Even 20 years after it happened, the murder of a 6-year-old beauty pageant queen in her family's Boulder, Colorado, home still floors investigators and revs up conspiracy theorists. As CBS prepares to air The Case of: JonBenét Ramsey, its three-part docu-series about the long-unsolved crime, authorities and those who knew JonBenét and her affluent family are grappling with the effects of what has been a tumultuous two decades of anguish, suspicions, fear, and speculation, as the young girl's parents consistently denied any involvement in her mysterious, violent death. So far, a timeline of JonBenét Ramsey's murder and its harrowing aftermath has not aided in identifying the perpetrator — rather, it has served as Exhibit A of just how confounding the case really is.
The Ramsey family's first introduction to what would become a horrible saga came early the morning after Christmas, 1996, when JonBenét's mother, Patsy Ramsey, discovered a handwritten ransom note on the staircase of the family's home. "At this time, we have your daughter in our possession," the note read in part. "She is safe and unharmed and if you want her to see 1997, you must follow our instructions to the letter."
The letter writer promised to call JonBenét's father, John Ramsey, to arrange to collect the $118,000 demanded of him for his daughter's return. The call never came, and later that day, after law enforcement officials had begun parading through the house, John found the 6-year-old's body in a windowless basement room.
That chilling, devastating development revealed some of what had happened to the child: She'd been both sexually assaulted and strangled, left alone with duct tape over her mouth and a cord twisted around her neck. At the time, though, and for a long time afterwards, it did very, very little to elucidate who had done this to her, and her family's suffering would be compounded because of it. Although they both publicly insisted that they had nothing to do with JonBenét's death, John and Patsy hired separate criminal lawyers and initially refused to submit to formal, taped police interviews, People reported in its original 1997 piece on the case. They, along with their then-9-year-old son, Burke, would remain suspects first with investigators and then, for much longer, with the public.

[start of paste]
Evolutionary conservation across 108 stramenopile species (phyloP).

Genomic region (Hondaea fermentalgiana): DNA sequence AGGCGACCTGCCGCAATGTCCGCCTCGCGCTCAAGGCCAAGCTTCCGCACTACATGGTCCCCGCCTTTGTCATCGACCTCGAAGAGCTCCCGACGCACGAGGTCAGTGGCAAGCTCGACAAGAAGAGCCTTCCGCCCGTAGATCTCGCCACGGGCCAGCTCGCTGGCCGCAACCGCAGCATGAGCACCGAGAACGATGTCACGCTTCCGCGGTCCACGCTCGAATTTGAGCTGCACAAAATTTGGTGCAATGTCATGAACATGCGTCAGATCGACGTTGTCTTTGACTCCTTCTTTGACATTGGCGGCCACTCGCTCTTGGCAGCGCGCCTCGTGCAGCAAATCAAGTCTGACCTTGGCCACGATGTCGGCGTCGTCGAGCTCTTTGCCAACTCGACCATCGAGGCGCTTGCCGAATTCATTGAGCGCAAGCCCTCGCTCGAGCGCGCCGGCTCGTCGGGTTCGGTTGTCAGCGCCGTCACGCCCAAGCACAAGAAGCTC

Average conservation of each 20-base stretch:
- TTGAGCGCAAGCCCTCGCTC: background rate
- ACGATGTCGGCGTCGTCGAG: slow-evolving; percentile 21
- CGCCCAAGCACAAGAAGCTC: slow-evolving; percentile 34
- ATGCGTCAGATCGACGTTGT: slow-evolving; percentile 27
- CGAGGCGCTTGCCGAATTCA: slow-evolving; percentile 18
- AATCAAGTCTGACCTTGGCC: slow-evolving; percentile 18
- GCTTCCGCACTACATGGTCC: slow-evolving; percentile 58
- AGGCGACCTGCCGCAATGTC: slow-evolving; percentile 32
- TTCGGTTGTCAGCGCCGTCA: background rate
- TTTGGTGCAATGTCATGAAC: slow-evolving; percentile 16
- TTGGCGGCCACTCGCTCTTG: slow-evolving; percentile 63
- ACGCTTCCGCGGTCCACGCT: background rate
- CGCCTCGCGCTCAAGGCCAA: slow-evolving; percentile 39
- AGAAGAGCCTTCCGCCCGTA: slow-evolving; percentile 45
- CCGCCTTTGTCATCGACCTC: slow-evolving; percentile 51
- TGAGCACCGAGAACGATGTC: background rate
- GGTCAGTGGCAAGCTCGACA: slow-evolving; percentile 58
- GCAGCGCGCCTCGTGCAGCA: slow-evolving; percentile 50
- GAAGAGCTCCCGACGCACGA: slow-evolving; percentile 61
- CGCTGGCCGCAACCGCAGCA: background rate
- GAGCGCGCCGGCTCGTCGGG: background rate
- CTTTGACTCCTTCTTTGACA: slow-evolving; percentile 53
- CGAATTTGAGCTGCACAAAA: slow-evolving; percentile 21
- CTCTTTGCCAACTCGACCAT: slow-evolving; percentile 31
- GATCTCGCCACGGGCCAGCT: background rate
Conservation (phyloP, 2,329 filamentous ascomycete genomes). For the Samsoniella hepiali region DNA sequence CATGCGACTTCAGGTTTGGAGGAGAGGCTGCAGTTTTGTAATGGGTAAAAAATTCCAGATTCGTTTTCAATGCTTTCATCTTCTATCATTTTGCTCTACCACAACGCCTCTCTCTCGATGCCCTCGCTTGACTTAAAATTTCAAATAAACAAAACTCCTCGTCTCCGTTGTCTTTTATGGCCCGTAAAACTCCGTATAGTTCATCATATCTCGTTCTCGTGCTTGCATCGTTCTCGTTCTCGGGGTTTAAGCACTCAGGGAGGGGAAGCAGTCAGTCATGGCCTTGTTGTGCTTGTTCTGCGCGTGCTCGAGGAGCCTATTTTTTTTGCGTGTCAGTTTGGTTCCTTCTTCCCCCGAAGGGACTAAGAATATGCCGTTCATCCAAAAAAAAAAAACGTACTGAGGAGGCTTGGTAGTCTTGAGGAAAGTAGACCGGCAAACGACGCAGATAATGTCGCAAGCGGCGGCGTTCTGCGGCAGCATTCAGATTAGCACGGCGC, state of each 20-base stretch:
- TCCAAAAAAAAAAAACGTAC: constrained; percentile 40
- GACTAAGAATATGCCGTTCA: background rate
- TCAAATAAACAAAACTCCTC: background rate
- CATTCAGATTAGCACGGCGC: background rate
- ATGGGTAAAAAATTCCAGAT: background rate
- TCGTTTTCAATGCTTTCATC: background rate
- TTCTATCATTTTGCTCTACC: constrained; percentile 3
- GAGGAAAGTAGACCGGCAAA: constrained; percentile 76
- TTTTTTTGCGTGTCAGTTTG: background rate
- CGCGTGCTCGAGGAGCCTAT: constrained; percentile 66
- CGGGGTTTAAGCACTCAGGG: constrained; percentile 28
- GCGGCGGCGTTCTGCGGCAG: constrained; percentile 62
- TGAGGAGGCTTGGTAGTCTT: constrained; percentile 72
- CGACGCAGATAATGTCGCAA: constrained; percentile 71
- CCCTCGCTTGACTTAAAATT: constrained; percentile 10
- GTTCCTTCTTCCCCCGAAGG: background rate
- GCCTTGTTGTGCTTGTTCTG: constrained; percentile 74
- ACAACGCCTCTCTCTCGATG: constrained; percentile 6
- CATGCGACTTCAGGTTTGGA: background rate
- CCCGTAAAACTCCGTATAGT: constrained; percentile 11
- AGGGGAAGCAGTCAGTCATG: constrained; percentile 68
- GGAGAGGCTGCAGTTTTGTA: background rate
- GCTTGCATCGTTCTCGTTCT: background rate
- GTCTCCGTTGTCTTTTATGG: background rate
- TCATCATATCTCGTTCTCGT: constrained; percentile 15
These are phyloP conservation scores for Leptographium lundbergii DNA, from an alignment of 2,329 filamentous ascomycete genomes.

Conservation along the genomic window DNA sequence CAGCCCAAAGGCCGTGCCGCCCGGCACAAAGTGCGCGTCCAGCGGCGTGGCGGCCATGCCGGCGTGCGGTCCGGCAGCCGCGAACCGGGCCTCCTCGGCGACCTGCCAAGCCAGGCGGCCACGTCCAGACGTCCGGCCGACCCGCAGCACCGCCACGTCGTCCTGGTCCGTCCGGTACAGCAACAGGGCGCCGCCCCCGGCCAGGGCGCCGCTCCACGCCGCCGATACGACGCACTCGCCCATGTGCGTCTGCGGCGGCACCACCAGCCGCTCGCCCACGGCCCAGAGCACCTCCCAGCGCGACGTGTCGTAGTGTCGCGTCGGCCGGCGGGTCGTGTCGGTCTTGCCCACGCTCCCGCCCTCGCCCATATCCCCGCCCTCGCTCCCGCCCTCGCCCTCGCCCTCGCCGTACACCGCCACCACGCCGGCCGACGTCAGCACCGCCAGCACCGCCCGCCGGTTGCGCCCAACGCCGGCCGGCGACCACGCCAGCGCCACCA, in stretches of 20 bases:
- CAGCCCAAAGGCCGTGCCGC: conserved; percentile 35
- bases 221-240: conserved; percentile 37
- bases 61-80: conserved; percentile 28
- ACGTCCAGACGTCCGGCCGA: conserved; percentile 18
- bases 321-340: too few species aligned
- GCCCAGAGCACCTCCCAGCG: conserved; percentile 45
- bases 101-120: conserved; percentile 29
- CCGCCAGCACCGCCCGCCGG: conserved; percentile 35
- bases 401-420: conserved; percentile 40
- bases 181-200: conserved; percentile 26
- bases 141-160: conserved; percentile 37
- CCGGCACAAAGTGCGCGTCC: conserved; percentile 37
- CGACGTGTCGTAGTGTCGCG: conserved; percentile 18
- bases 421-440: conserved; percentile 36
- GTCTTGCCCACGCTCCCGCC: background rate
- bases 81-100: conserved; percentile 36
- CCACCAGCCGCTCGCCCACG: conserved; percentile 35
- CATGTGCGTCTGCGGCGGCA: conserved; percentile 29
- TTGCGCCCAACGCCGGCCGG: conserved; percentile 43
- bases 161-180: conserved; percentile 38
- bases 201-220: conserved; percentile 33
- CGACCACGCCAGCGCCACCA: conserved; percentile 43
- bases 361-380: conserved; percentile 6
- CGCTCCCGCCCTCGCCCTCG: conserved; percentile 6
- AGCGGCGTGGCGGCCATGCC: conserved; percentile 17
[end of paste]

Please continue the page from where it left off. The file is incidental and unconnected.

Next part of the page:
Romper reached out to the Ramsey family's representation but did not hear back at the time of publication.
The family's status among amateur sleuths as Possible Perpetrators would endure even after October 1999, when a grand jury convened to hear evidence in the case and, still, no one was arrested. (Later, in 2013, newly unsealed documents showed that the grand jury had recommended charges be filed against John and Patsy, but that prosecutors had declined to do so because of lack of evidence. The couple was never convicted of any crime in relation to their daughter's tragic death.)
But new evidence did continue to emerge, and it worked to exonerate the Ramsey family. In 2003, with the advent of DNA testing, investigators confirmed that a blood spot discovered on JonBenét's underwear belonged to an unidentified male, even though there were never any signs of a break-in at the house. Nearly three years later, in August 2006, an American schoolteacher named John Mark Karr confessed to the killing and was arrested in Bangkok, Thailand — but his DNA did not match and his his story did not add up (he likely wasn't even in Colorado at the time of the murder, according to ABC News), so he ultimately went free, and the case remains unsolved.
Just a few months earlier, in June 2006, Patsy Ramsey had died of ovarian cancer. She did not live to see the day when, in July 2008, head of the Boulder County District Attorney's Office Mary Lacy publicized a letter she had written to the Ramseys clearing them of official suspicion. In addition to expressing the hope that one day a DNA match would lead to the solving of the crime, it read, in part:
No innocent person should have to endure such an extensive trial in the court of public opinion, especially when public officials have not had sufficient evidence to initiate a trial in a court of law. I have the greatest respect for the way you and your family have handled this adversity.
Throughout their ongoing ordeal, the Ramsey family has maintained that an intruder murdered JonBenét. There's certainly no guarantee that the CBS docu-series will solve the mystery, although it will likely captivate audiences the way long form, true crime reporting endeavors like Making a Murderer, Serial, and O.J.: Made in America did before it.
When it premieres Sept. 18, the legions of true crime aficionados who will inevitably adopt that goal as their own need to remember that at the center of the case is a real family that's suffered for decades, and a real little girl who was undoubtedly terrified in those unknown moments or maybe even hours before her death.